As the average life span becomes longer, dementia becomes more common. Swedish scientist Laura Fratiglioni has shown that everyone can minimize his or her risk of being affected. Factors from blood pressure and weight to the degree of physical and mental activity can influence cognitive functioning as one gets older.
The lengthening of the average life span in the population has caused an increase in the prevalence of aging related disorders, one of which is cognitive impairment and dementia. An expert panel estimates that worldwide more than 24 million people are affected by dementia, most suffering from Alzheimer’s disease. In the more developed countries, 70 percent of the persons with dementia are 75 years or older. Age is the greatest risk factor for developing dementia. But there is growing evidence that the strong association with increasing age can be, at least partially, explained by a life course cumulative exposure to different risk factors.
Laura Fratiglioni’s research group at Karolinska Institutet is a leader in identifying the risk factors that lie behind developing dementia and using this knowledge to develop possible preventative strategies. The group’s research has shown that the risk is partly determined by an individual genetic susceptibility, and that active involvement in mental, physical and social activities can delay the onset of dementia by preserving cognitive functions. Further education early in life has a protective effect, and the group’s research has shown that it is never too late to get started.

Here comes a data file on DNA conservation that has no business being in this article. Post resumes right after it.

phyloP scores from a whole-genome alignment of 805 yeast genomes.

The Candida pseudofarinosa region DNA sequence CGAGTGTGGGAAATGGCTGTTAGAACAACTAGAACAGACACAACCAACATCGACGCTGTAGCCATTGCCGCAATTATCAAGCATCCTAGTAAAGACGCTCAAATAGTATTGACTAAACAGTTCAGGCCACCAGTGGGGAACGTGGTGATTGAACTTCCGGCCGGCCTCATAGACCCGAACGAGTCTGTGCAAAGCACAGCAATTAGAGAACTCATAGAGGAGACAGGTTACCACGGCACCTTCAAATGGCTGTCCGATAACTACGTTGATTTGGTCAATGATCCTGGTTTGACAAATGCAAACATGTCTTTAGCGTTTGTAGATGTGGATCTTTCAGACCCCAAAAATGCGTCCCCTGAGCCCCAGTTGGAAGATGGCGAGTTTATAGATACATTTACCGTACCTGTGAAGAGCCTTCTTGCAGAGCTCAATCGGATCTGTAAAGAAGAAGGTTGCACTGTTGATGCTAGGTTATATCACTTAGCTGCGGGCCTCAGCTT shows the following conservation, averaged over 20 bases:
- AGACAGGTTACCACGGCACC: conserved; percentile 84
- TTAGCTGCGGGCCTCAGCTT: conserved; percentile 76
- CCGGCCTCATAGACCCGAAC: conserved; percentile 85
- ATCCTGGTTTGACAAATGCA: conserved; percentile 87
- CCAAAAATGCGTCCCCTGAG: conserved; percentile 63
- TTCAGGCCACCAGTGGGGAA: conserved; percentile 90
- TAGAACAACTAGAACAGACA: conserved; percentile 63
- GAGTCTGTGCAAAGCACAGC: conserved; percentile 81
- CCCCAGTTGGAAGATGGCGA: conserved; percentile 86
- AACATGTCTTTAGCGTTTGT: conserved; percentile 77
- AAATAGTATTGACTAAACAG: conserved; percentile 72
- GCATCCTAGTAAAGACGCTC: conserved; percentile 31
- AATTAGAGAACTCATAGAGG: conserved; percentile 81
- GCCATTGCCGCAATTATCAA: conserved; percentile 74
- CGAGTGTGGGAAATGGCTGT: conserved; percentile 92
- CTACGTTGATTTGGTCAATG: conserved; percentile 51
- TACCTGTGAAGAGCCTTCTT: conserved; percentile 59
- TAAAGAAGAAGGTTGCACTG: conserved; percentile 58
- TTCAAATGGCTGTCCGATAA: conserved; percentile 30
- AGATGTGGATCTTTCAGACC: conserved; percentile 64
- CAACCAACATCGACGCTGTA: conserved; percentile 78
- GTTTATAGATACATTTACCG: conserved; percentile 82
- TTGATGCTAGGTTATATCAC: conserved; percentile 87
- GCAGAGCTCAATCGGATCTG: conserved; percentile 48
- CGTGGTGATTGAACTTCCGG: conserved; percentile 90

“The brain, just as other parts of the body, requires stimulation and exercise in order to continue to function. Elderly people with an active life — mentally, physically and socially — run a lower risk of developing dementia, and it doesn’t matter what the particular activities are,” says Professor Laura Fratiglioni.
Laura Fratiglioni’s research has shown that physical factors are also significant. Not only high and low blood pressure, but also diabetes and obesity when middle-aged increase the risk of developing dementia after the age of 70. “What is good for the heart is good for the brain,” she says.
Knowledge about risk factors and how to protect the brain from dementia is based on observational studies in which scientists have discovered statistical correlations in the population. Scientists in other current studies that are carried out in Europe are investigating what happens when a large number of study participants are given special help to better control vascular risk factors and to stimulate social, physical and mental activities. which should, at least, lead to a delay of dementia onset.
“You could say that we are progressing from observation to experiment. This means that in a few years we will know more about which strategies are most effective in preventing neurodegenerative disorders,” says Laura Fratiglioni.